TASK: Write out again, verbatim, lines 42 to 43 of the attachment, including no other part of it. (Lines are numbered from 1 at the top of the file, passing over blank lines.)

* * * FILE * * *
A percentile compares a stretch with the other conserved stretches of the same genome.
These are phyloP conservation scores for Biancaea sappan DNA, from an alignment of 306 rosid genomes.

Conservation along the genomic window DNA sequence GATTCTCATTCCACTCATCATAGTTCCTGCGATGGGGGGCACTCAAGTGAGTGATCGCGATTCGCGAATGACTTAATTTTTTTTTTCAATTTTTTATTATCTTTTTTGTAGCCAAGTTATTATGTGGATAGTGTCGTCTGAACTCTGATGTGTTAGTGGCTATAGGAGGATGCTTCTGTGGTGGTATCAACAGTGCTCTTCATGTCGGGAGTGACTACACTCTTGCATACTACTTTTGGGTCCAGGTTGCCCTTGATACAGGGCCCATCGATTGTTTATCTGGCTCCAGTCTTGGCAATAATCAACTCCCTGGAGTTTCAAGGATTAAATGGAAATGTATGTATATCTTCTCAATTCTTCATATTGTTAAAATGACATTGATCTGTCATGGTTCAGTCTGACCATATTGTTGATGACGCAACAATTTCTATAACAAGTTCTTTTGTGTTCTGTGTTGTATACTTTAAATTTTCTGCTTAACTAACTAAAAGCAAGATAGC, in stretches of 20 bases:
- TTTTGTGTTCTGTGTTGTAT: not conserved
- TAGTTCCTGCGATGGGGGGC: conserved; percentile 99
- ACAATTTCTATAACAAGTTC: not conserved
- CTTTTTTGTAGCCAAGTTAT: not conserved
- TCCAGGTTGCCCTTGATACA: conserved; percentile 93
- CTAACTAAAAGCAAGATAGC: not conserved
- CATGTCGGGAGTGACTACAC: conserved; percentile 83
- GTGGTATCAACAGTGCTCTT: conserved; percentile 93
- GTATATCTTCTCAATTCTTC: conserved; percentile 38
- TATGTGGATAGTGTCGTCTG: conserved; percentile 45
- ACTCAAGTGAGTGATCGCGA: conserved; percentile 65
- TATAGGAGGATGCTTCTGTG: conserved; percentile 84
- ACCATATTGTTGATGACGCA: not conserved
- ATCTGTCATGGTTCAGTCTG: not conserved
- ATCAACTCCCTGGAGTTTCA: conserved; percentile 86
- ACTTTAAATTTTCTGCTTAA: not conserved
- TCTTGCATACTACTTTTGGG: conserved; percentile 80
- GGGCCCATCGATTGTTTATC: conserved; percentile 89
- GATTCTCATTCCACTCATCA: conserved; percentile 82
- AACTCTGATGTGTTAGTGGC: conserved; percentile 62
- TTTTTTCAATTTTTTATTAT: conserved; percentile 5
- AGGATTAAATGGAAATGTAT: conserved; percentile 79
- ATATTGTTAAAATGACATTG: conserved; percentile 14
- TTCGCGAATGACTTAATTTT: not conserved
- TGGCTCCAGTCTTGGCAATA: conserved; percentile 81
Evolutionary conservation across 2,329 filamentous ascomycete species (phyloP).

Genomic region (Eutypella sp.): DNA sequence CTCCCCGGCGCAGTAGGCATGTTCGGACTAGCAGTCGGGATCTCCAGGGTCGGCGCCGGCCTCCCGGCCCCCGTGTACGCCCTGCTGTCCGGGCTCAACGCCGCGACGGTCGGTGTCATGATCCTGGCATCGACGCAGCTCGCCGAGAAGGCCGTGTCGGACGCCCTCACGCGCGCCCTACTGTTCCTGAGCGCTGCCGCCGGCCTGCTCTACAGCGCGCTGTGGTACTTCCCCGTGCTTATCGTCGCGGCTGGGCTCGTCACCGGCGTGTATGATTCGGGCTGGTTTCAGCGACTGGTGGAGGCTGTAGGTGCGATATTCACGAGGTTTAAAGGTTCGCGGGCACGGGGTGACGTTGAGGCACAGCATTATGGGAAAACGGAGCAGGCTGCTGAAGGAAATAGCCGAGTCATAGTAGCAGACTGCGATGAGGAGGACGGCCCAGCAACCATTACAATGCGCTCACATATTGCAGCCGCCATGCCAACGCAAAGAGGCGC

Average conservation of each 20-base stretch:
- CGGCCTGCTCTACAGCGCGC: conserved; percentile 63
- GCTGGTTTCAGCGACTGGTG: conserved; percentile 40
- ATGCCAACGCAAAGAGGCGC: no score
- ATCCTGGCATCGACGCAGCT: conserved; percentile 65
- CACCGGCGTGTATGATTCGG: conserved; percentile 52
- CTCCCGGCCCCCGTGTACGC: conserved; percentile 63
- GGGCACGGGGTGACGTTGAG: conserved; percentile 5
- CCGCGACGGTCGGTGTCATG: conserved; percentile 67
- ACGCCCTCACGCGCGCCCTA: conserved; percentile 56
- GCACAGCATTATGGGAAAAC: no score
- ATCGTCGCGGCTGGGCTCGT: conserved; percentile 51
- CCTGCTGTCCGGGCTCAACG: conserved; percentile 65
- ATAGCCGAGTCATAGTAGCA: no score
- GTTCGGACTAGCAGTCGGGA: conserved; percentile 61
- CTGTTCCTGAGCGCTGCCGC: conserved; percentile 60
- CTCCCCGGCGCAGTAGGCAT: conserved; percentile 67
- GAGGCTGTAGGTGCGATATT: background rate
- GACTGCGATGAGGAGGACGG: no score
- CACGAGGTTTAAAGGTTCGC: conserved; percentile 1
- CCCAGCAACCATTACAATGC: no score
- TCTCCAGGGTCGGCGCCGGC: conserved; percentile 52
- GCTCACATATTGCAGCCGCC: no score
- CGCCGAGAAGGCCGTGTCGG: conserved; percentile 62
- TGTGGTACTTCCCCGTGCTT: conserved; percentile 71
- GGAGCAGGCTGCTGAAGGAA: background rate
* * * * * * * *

- ATCGTCGCGGCTGGGCTCGT: conserved; percentile 51
- CCTGCTGTCCGGGCTCAACG: conserved; percentile 65